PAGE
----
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Monday, November 29, 2010

Cat Nappin

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This post originally appeared here: Posterous

Sunday, November 28, 2010

Winter is Landing...

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This post originally appeared here: Posterous

Friday, November 26, 2010

Home is where the heart is....

It's with mixed emotions and a heavy heart that a week has passed us by and we find ourselves boarding another aeroplane (probably the same one in point of fact) a week after the last one to head back to good old blighty.

It's a heavy heart because we've loved being in Tenerife for some end of year sunshine and deep relaxation. But it's mixed emotions because we really can't wait to get home and see daughter. It's almost a month since we've clapped eyes on each-other but it feels like forever.

Of course living with teenagers - I suppose I should say young adults now - isn't half as much fun as being one and enjoying the enormous lack of responsibility that exists for a few scant inbetweeners years for most, but it does have some highly entertaining moments for the rest of us. Most of these events are enhanced all the more when you compare your own memories of a given situation, when you were their age. Parenthood is fascinating and a wonderful experience for the most part. Don't ever believe any differently.

I have no doubt that we are blessed with kids who aren't 'problems' and are well mannered and generally liked by people. In fact, given a moments thought, I'm sure If you're a parent then you too are blessed with angelic kids. Part of being a parent is having a bias, but the trick is to know when it's needed.

Anywho... Now were almost home and my thoughts are turning to sledging. Honestly. I leave the country for a week and what have you done to the place!?

It's grinding to a halt because the mercury has fallen along with the snow! It wasn't like this, this morning.

This post originally appeared here: Posterous

Wednesday, November 24, 2010

Ice cold beer...

Just in time for my 3pm call<del> snooze
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This post originally appeared here: Posterous

It's full of sand

You'd have thought the publishers would know how to spell the authors name. 

This post originally appeared here: Posterous

Friday, November 19, 2010


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This post originally appeared here: Posterous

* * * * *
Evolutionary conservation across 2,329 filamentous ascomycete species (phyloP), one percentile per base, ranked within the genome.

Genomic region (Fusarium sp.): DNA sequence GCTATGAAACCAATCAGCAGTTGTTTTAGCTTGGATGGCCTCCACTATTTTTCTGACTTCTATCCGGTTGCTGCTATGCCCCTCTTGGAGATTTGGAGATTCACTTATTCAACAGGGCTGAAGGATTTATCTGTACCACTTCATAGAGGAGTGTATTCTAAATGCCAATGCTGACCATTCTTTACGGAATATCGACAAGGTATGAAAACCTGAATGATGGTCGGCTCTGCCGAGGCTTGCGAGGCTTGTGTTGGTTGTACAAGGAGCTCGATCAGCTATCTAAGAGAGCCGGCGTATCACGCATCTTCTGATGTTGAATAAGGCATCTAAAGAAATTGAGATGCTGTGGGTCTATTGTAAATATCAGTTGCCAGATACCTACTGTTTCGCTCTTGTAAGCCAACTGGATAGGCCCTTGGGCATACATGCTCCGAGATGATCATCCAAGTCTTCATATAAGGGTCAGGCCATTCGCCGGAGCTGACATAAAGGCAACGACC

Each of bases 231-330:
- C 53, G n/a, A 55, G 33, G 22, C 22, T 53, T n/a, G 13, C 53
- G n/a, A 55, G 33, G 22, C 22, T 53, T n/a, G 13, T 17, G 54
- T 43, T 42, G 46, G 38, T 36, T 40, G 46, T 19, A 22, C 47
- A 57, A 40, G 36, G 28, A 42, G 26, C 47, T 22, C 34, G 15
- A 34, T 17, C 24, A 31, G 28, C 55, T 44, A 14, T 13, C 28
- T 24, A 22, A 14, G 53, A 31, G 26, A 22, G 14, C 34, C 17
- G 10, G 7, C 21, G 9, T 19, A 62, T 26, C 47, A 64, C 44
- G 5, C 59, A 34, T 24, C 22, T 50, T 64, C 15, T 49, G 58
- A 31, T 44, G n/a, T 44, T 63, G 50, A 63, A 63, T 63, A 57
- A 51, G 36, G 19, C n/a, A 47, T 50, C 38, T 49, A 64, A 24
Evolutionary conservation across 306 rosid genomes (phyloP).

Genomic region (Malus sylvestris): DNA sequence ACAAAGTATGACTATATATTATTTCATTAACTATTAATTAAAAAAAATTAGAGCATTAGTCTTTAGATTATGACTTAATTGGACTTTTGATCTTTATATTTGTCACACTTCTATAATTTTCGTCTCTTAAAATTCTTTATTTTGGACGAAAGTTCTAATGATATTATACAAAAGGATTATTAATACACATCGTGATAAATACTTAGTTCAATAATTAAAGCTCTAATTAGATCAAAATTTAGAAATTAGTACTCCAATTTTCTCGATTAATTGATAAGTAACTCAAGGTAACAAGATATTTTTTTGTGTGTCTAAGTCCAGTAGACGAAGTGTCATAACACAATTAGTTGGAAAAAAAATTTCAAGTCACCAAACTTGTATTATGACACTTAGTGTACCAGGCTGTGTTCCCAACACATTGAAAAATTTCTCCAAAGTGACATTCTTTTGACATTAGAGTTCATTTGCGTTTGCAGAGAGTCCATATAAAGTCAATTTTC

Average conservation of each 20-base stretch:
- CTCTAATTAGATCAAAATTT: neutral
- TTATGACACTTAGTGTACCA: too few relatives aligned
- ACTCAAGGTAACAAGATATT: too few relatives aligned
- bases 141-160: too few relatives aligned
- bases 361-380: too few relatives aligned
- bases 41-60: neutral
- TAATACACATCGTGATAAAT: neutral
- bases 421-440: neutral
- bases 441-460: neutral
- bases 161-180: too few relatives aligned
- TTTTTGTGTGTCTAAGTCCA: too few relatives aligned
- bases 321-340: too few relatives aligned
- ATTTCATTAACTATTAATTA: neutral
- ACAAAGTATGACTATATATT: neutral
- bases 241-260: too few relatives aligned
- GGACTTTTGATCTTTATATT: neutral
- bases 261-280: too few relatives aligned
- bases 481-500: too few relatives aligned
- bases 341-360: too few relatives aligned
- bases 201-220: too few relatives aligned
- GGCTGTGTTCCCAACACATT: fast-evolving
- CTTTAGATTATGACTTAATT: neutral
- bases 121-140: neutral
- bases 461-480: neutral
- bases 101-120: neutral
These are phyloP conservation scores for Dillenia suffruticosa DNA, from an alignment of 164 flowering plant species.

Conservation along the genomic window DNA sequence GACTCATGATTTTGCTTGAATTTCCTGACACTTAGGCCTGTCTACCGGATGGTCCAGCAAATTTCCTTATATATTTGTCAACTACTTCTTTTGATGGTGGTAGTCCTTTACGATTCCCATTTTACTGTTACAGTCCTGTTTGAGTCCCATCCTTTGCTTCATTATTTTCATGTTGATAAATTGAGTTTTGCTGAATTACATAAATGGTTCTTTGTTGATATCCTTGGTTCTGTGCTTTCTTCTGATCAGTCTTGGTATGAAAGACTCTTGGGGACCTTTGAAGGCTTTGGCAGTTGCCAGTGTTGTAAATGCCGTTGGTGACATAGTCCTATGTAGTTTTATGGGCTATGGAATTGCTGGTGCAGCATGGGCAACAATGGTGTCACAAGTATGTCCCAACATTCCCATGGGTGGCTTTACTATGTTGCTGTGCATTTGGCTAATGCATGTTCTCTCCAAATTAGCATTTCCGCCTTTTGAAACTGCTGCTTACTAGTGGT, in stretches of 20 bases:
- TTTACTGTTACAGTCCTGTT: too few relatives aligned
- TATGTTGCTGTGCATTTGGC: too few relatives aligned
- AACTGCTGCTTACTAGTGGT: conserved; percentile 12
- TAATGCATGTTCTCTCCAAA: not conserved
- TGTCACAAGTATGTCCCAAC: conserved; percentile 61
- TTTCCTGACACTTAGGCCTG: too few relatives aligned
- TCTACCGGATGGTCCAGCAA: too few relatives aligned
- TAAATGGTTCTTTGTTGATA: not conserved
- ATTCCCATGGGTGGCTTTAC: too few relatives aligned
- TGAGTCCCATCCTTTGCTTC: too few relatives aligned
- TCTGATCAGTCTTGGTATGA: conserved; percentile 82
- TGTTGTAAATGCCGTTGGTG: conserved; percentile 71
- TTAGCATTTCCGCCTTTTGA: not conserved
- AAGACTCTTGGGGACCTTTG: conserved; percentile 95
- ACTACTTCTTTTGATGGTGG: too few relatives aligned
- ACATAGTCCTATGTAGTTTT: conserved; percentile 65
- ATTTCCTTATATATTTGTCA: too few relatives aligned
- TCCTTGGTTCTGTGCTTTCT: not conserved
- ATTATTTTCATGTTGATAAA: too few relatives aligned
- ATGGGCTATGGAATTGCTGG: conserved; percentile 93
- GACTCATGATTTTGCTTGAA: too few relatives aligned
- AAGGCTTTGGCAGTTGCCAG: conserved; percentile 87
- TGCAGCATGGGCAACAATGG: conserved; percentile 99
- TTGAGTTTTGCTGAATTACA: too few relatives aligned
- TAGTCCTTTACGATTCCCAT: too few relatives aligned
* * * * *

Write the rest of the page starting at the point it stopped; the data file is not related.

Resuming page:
Space Invaders

2am found the alarm going off and me attempting to drag myself out of bed. It wasn't ghat difficult actually, after all I'm on holiday. By 2.30 W&J had arrived and Mrs G was up and almost raring to go.

It's always tough trying to get moving at this time of day, but with a good reason ahead of you it's eminently doable and now I'm 50,000 feet up in the air looking out over glorious sunshine above Northern Africa. Most definitely made getting up at 2am a worthwhile thing to do.

There was a large amount of cloud cover over France and much of Spain that made looking out of the window appear to be a vista over a snowscape of the Arctic circle. It just looks like an icy wasteland and yet it's the top of the cloud base. The odd break in the cloud reveals a gaping hole through which you can see a further 10,000 foot drop to the surface of the earth.

Looking up the blue gets darker and darker and its not hard to imagine that a few more thousand feet up from here is the total darkness of endless space. And beyond that nothing..... As far as we know.

As much as its spectacular, we're high enough. If I spend too long thinking about it, I'll convince myself I'm not supposed to be up here. Best not to dwell.

As if to remind me of the fact I shouldn't be here, I've noticed how the low budget airline have changed a few things since I last travelled with them. There's the baggage charge for a start. It seems you're expected not to take any belongings with you besides what you're carrying anymore. The thing is, the price of the flights haven't gone down to reflect the addition of this charge. Not only that but the 4 hour plus flight is just a permanent stream of retail opportunities. On no less than 4 separate occasions we were reminded that they happily accept sterling or euros as long as it's more than 50p or €0.5 and credit and debit cards over £5 or €5. To be fair, they do have a very helpful way about them even if they do still wear bright orange 15 years after it was original to do so. And at least they're not RyanAir.

From the sky's of Africa it's a right turn out over the Atlantic Ocean for a while until we espy the Canary Islands (no doubt named after the little yellow birds) poking out of the snow. A little further and there's still some broken cloud, but nothing to really speak of.

The Canaries are part of Spain, in a similar way to how the Falkland Islands are part of the United Kingdom. The trade winds being what they are obviously sent many a Spanish vessel in the direction of this small cluster of land masses off the coast of Africa, and no doubt after some pushing, shoving, jacket pulling and general invading they wound up belonging to the Spanish crown. No doubt I'll read all about it over the next week in between sleeping on the beach, in the sunshine and quaffing pina colada's or something similar.

Must dash. Have to get off the plane and do absolutely nothing.

This post originally appeared here: Posterous

Coffee & Aeroplanes

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This post originally appeared here: Posterous

Thursday, November 18, 2010

GSD and GIP.

I've been having a marathon session of "Get Stuff Done" (GSD) so far this week. Well it's only fair. I'm off on my hol's the least I can do is not leave too much work laying around for my colleagues to have to deal with in my absence. It's satisfying but also draining which in theory will make my week off all that more enjoyable.